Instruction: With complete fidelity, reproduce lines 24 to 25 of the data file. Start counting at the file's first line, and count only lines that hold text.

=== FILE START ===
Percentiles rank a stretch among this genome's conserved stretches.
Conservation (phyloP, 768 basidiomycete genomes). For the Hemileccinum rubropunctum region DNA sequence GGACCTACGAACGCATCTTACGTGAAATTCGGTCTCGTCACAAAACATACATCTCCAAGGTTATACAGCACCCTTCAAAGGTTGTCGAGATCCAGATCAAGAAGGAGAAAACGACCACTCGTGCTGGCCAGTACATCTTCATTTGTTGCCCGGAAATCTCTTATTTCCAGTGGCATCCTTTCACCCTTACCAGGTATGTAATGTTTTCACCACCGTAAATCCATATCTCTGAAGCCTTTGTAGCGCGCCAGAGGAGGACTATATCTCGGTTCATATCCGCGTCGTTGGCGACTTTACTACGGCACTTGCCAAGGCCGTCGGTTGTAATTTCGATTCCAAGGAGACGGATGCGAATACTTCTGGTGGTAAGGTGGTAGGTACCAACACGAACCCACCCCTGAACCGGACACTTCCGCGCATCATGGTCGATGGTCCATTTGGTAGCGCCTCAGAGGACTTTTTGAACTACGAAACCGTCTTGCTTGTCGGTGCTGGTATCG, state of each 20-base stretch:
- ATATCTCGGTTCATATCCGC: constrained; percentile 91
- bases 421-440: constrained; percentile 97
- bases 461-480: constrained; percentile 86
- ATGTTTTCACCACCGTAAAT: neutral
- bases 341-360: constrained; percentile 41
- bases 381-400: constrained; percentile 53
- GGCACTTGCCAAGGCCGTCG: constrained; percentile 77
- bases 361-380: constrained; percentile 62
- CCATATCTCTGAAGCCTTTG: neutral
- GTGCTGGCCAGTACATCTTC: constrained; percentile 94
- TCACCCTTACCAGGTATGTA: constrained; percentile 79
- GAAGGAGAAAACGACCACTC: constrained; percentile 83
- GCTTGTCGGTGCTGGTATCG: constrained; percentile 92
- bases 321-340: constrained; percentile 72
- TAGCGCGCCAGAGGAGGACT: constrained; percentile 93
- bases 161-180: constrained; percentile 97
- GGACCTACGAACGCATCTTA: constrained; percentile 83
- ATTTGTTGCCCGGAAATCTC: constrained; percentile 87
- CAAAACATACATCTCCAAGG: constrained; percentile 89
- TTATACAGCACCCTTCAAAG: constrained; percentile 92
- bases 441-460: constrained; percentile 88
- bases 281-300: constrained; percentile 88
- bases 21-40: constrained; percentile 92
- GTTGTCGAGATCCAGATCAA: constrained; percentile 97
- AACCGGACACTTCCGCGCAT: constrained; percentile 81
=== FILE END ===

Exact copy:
- bases 281-300: constrained; percentile 88
- bases 21-40: constrained; percentile 92